Andrew Mason

“Hillhall battalion, Lisburn. In memory Andrew Mason.” The two small plaques are to Glen [Glenn] Clarke and “In memory of Andrew Mason (Macey) murdered 19th April 1987. Always remembered by his comrades of ‘C’ Coy – ‘B’ Battalion South Belfast Brigade UDA. Quis separabit.” The large stone is to John McMichael, Raymond Smallwood[s], Jim Guiney, shot and killed by the INLA in Dunmurry, and Mason. “Sons of Ulster do not be anxious for we will never forget you as long as the sun shines and the wind blows and the rain falls and the rivers of Ulster flow to the sea. Always remembered by volunteers from Hillhall C Company.”

Hillhall Gardens, Lisburn.

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Copyright © 2010 Peter Moloney

John “Grugg” Gregg

“South East Antrim Brigade UFF. In proud memory of Brig. John “Grugg” Gregg and all fallen comrades. 4th Batt. A B C Coys. Lest we forget.” Gregg is known for the attempted killing of Gerry Adams and for being killed on the orders of Johnny Adair, which led to the expulsion of Adair’s company from the lower Shankill.

Orkney Drive, Ballykeel 2, Ballymena

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Copyright © 2010 Peter Moloney

McMichael & Smallwoods

“In memory of Brigadier John McMichael, murdered by the enemies of Ulster 22nd December 1987. Lest we forget. Quis separabit.” The quadrants of the Ulster Banner include the emblems of the UDA, UFF, LPA, and UDF. For McMichael’s death South Belfast UDA A Batt.

“In proud memory of Ray Smallwoods (murdered by the enemies of Ulster 11th July 1994). … Erected by officers and volunteers of Old Warren A Coy.” Smallwoods was killed by the IRA in the garden of his home in Donard Drive, Lisburn (WP).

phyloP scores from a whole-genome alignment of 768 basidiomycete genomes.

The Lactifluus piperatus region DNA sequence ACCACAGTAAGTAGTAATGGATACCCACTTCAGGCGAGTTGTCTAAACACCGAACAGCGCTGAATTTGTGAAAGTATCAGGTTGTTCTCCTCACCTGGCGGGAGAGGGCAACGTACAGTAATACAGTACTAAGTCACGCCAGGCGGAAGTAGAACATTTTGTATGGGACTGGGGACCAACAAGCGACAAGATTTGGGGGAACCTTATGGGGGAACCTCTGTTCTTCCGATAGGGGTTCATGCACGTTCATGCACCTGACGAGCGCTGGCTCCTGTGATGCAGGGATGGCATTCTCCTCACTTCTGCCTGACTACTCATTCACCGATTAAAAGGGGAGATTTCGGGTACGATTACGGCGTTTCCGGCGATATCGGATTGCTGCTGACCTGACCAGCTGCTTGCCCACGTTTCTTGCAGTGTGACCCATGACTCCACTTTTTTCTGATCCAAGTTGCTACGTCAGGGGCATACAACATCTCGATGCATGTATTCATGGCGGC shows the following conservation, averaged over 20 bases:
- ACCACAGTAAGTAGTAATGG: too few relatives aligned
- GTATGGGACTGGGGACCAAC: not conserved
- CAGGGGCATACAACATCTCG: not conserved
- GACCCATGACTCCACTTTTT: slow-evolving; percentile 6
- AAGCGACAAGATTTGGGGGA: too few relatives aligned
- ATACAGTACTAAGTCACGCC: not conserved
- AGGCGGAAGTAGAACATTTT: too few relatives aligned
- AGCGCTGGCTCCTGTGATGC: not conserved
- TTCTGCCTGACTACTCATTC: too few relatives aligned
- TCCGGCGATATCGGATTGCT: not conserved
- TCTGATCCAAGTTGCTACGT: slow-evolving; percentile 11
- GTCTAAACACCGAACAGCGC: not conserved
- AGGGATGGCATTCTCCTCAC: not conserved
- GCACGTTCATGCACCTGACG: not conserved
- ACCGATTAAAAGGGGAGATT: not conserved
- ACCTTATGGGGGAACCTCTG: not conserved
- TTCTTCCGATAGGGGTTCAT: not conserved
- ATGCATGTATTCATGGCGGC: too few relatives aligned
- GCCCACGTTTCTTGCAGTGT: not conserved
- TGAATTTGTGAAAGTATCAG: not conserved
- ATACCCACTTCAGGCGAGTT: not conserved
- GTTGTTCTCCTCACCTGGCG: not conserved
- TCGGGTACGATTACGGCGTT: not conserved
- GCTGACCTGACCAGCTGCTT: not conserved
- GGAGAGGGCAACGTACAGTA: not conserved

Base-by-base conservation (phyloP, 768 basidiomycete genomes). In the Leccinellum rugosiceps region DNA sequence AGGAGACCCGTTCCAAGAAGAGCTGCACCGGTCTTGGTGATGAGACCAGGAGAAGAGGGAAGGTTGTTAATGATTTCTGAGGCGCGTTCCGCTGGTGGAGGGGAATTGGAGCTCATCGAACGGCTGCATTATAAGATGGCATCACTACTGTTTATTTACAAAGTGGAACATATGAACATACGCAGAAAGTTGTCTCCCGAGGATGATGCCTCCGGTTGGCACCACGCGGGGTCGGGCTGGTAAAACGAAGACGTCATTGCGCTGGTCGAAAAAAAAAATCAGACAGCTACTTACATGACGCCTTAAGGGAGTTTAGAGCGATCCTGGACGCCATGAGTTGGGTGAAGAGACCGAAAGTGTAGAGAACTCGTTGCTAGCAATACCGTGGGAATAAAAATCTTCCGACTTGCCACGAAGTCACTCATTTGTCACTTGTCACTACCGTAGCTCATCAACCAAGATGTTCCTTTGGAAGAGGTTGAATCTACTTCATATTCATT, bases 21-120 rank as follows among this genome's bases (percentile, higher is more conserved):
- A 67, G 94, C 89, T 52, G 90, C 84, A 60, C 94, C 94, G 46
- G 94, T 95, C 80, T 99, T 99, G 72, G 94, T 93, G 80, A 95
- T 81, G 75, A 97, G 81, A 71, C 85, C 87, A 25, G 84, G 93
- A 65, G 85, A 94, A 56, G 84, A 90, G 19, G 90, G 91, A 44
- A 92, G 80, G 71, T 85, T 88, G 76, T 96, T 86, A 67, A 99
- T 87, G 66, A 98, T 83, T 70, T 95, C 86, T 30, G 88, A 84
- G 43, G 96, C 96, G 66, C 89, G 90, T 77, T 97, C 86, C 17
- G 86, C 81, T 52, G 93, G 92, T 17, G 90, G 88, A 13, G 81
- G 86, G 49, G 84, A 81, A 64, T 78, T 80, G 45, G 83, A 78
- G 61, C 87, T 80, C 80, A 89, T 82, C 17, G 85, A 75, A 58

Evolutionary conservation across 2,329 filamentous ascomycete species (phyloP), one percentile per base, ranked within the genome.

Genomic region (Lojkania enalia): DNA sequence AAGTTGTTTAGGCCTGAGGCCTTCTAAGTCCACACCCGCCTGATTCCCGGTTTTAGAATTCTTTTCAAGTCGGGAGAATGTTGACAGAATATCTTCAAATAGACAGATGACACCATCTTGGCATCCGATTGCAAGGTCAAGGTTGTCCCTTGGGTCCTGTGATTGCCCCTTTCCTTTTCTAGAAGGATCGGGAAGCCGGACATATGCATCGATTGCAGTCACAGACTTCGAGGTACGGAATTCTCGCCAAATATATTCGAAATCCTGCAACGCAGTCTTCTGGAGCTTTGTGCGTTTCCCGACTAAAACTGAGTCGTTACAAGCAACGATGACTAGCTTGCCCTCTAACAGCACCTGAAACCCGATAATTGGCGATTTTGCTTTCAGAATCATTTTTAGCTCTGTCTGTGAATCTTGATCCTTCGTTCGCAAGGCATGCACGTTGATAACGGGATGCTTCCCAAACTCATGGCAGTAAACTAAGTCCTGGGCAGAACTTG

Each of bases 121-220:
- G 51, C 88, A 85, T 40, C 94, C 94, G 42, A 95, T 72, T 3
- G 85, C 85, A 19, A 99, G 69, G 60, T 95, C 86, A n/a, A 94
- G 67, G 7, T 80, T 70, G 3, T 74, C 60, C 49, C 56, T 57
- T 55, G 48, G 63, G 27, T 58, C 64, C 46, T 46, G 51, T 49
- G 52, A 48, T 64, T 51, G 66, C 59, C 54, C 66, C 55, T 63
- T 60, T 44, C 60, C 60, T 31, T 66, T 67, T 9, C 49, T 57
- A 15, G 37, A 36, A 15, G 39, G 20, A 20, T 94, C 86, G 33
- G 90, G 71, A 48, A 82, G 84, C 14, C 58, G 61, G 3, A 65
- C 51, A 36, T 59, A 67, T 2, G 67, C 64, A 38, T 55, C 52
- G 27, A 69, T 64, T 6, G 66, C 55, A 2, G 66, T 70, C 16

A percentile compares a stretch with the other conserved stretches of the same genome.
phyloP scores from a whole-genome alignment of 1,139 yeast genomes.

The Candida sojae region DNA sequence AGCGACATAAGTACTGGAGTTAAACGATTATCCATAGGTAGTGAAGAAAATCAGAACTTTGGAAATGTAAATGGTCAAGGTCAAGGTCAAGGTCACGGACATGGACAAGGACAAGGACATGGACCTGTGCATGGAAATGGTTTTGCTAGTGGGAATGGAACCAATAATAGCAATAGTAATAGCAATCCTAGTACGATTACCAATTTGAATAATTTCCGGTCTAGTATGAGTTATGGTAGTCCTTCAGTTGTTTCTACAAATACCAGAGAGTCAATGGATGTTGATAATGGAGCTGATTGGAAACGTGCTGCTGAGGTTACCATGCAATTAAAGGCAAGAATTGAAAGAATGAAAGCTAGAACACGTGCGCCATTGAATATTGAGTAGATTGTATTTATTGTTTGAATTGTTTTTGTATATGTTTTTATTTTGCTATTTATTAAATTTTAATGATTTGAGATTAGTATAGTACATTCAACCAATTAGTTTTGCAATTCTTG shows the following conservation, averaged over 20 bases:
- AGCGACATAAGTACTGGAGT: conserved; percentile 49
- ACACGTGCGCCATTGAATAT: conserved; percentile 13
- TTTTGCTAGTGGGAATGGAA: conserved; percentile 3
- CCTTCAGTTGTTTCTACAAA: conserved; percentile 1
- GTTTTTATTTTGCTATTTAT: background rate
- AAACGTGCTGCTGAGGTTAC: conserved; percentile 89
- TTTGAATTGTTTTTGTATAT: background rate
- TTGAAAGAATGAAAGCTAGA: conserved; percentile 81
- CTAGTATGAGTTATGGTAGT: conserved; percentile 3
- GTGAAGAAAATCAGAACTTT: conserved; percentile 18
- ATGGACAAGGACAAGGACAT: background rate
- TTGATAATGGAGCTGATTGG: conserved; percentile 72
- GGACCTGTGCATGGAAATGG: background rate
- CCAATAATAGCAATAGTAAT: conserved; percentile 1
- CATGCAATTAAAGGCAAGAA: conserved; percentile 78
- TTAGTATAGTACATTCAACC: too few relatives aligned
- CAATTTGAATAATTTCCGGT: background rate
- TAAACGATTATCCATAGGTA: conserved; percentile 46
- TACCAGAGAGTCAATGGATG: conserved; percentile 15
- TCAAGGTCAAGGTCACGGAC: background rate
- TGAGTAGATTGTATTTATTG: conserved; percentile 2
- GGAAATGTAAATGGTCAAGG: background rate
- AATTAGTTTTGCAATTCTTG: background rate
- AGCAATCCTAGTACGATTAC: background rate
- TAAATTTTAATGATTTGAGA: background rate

The King Billy board is just out of shot to the left of the wide view.

Drumbeg Drive, Lisburn.

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Copyright © 2010 Peter Moloney

Common Sense

UDA commander John McMichael was also secretary of the New Ulster Political Research Group (NUPRG), a think tank of the UDA/UFF. The group argued for an independent Northern Ireland (based in part on beliefs about a separate Ulster ethnic identity) in two documents, 1979’s Beyond the Religious Divide and 1987’s Common Sense (available at CAIN), promoting the philosophy of ‘Ulster nationalism’, depicted here by the free-floating Northern Ireland. McMichael ran unsuccessfully for the Belfast South seat after the murder of Robert Bradford (see To Bathe The Sharp Sword Of My Word In Heaven).
“As John McMichael stated before his untimely death, we must share the responsibility for finding a settlement and share the responsibility of maintaining good government. He left us hope.”

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Copyright © 2010 Peter Moloney